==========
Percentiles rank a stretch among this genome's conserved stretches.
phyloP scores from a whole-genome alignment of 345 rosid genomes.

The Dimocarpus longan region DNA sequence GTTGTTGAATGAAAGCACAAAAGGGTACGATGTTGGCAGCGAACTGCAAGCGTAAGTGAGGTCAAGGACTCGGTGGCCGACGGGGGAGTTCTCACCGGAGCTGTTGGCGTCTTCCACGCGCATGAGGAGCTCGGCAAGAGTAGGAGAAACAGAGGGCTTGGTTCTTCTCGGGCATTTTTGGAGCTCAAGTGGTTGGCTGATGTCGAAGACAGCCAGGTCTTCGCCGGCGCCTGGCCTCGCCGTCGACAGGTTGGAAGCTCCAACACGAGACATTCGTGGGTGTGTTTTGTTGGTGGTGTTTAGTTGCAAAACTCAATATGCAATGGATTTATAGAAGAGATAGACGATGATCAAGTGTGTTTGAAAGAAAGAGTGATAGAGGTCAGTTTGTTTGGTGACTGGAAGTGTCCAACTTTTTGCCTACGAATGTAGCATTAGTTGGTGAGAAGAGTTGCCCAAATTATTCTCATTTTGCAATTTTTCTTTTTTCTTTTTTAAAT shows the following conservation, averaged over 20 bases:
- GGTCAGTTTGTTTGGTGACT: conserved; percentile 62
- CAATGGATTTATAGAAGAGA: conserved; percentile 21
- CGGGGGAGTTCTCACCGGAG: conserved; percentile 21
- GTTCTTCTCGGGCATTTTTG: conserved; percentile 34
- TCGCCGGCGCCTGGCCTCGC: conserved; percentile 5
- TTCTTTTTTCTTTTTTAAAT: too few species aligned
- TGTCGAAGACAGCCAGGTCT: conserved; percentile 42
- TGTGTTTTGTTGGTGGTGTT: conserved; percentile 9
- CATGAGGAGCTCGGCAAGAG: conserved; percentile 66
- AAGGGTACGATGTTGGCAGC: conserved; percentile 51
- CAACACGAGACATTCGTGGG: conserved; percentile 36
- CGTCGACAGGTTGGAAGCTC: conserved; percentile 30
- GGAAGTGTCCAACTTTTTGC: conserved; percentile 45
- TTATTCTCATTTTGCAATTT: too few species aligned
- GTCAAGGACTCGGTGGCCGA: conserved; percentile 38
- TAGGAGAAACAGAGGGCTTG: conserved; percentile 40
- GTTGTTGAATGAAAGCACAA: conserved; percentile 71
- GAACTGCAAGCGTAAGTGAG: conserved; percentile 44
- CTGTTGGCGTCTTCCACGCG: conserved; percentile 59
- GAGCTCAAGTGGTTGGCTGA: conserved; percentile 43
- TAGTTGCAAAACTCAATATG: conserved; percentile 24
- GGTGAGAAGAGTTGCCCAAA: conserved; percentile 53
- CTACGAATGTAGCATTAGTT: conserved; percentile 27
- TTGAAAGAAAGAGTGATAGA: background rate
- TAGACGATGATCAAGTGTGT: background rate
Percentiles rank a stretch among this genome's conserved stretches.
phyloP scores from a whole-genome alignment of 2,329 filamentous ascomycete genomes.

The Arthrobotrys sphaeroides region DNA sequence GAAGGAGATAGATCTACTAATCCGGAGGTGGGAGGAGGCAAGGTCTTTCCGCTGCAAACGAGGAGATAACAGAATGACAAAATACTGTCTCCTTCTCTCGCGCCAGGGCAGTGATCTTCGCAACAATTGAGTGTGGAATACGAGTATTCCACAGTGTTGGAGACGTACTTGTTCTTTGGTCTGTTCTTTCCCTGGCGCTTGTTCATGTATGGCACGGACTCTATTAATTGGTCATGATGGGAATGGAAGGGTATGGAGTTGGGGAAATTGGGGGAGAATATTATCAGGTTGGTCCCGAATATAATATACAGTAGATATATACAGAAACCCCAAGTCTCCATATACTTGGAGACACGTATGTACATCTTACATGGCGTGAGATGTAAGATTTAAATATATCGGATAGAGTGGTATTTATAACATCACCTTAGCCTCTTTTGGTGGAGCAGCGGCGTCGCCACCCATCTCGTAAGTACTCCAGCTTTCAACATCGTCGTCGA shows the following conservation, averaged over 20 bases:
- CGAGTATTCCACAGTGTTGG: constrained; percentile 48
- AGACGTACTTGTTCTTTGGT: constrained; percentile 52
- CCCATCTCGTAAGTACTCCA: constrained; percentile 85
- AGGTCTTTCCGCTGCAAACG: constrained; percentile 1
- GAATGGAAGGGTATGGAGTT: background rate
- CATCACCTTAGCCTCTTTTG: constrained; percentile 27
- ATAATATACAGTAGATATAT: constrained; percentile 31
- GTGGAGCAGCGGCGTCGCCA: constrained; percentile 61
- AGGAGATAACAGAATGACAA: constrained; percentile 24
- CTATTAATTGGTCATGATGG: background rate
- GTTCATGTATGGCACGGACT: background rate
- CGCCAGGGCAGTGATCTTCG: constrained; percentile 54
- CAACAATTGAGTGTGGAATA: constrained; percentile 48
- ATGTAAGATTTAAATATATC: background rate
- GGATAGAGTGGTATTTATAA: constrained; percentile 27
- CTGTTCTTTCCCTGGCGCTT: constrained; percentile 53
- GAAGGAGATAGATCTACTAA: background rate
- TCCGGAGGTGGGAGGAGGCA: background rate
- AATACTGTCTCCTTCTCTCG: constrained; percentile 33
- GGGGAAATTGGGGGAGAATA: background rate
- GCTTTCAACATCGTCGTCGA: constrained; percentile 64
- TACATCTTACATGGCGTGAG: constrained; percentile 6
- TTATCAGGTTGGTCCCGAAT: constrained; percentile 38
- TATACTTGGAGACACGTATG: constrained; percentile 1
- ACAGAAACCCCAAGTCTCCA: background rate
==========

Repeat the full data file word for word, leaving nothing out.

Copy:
Percentiles rank a stretch among this genome's conserved stretches.
phyloP scores from a whole-genome alignment of 345 rosid genomes.

The Dimocarpus longan region DNA sequence GTTGTTGAATGAAAGCACAAAAGGGTACGATGTTGGCAGCGAACTGCAAGCGTAAGTGAGGTCAAGGACTCGGTGGCCGACGGGGGAGTTCTCACCGGAGCTGTTGGCGTCTTCCACGCGCATGAGGAGCTCGGCAAGAGTAGGAGAAACAGAGGGCTTGGTTCTTCTCGGGCATTTTTGGAGCTCAAGTGGTTGGCTGATGTCGAAGACAGCCAGGTCTTCGCCGGCGCCTGGCCTCGCCGTCGACAGGTTGGAAGCTCCAACACGAGACATTCGTGGGTGTGTTTTGTTGGTGGTGTTTAGTTGCAAAACTCAATATGCAATGGATTTATAGAAGAGATAGACGATGATCAAGTGTGTTTGAAAGAAAGAGTGATAGAGGTCAGTTTGTTTGGTGACTGGAAGTGTCCAACTTTTTGCCTACGAATGTAGCATTAGTTGGTGAGAAGAGTTGCCCAAATTATTCTCATTTTGCAATTTTTCTTTTTTCTTTTTTAAAT shows the following conservation, averaged over 20 bases:
- GGTCAGTTTGTTTGGTGACT: conserved; percentile 62
- CAATGGATTTATAGAAGAGA: conserved; percentile 21
- CGGGGGAGTTCTCACCGGAG: conserved; percentile 21
- GTTCTTCTCGGGCATTTTTG: conserved; percentile 34
- TCGCCGGCGCCTGGCCTCGC: conserved; percentile 5
- TTCTTTTTTCTTTTTTAAAT: too few species aligned
- TGTCGAAGACAGCCAGGTCT: conserved; percentile 42
- TGTGTTTTGTTGGTGGTGTT: conserved; percentile 9
- CATGAGGAGCTCGGCAAGAG: conserved; percentile 66
- AAGGGTACGATGTTGGCAGC: conserved; percentile 51
- CAACACGAGACATTCGTGGG: conserved; percentile 36
- CGTCGACAGGTTGGAAGCTC: conserved; percentile 30
- GGAAGTGTCCAACTTTTTGC: conserved; percentile 45
- TTATTCTCATTTTGCAATTT: too few species aligned
- GTCAAGGACTCGGTGGCCGA: conserved; percentile 38
- TAGGAGAAACAGAGGGCTTG: conserved; percentile 40
- GTTGTTGAATGAAAGCACAA: conserved; percentile 71
- GAACTGCAAGCGTAAGTGAG: conserved; percentile 44
- CTGTTGGCGTCTTCCACGCG: conserved; percentile 59
- GAGCTCAAGTGGTTGGCTGA: conserved; percentile 43
- TAGTTGCAAAACTCAATATG: conserved; percentile 24
- GGTGAGAAGAGTTGCCCAAA: conserved; percentile 53
- CTACGAATGTAGCATTAGTT: conserved; percentile 27
- TTGAAAGAAAGAGTGATAGA: background rate
- TAGACGATGATCAAGTGTGT: background rate
Percentiles rank a stretch among this genome's conserved stretches.
phyloP scores from a whole-genome alignment of 2,329 filamentous ascomycete genomes.

The Arthrobotrys sphaeroides region DNA sequence GAAGGAGATAGATCTACTAATCCGGAGGTGGGAGGAGGCAAGGTCTTTCCGCTGCAAACGAGGAGATAACAGAATGACAAAATACTGTCTCCTTCTCTCGCGCCAGGGCAGTGATCTTCGCAACAATTGAGTGTGGAATACGAGTATTCCACAGTGTTGGAGACGTACTTGTTCTTTGGTCTGTTCTTTCCCTGGCGCTTGTTCATGTATGGCACGGACTCTATTAATTGGTCATGATGGGAATGGAAGGGTATGGAGTTGGGGAAATTGGGGGAGAATATTATCAGGTTGGTCCCGAATATAATATACAGTAGATATATACAGAAACCCCAAGTCTCCATATACTTGGAGACACGTATGTACATCTTACATGGCGTGAGATGTAAGATTTAAATATATCGGATAGAGTGGTATTTATAACATCACCTTAGCCTCTTTTGGTGGAGCAGCGGCGTCGCCACCCATCTCGTAAGTACTCCAGCTTTCAACATCGTCGTCGA shows the following conservation, averaged over 20 bases:
- CGAGTATTCCACAGTGTTGG: constrained; percentile 48
- AGACGTACTTGTTCTTTGGT: constrained; percentile 52
- CCCATCTCGTAAGTACTCCA: constrained; percentile 85
- AGGTCTTTCCGCTGCAAACG: constrained; percentile 1
- GAATGGAAGGGTATGGAGTT: background rate
- CATCACCTTAGCCTCTTTTG: constrained; percentile 27
- ATAATATACAGTAGATATAT: constrained; percentile 31
- GTGGAGCAGCGGCGTCGCCA: constrained; percentile 61
- AGGAGATAACAGAATGACAA: constrained; percentile 24
- CTATTAATTGGTCATGATGG: background rate
- GTTCATGTATGGCACGGACT: background rate
- CGCCAGGGCAGTGATCTTCG: constrained; percentile 54
- CAACAATTGAGTGTGGAATA: constrained; percentile 48
- ATGTAAGATTTAAATATATC: background rate
- GGATAGAGTGGTATTTATAA: constrained; percentile 27
- CTGTTCTTTCCCTGGCGCTT: constrained; percentile 53
- GAAGGAGATAGATCTACTAA: background rate
- TCCGGAGGTGGGAGGAGGCA: background rate
- AATACTGTCTCCTTCTCTCG: constrained; percentile 33
- GGGGAAATTGGGGGAGAATA: background rate
- GCTTTCAACATCGTCGTCGA: constrained; percentile 64
- TACATCTTACATGGCGTGAG: constrained; percentile 6
- TTATCAGGTTGGTCCCGAAT: constrained; percentile 38
- TATACTTGGAGACACGTATG: constrained; percentile 1
- ACAGAAACCCCAAGTCTCCA: background rate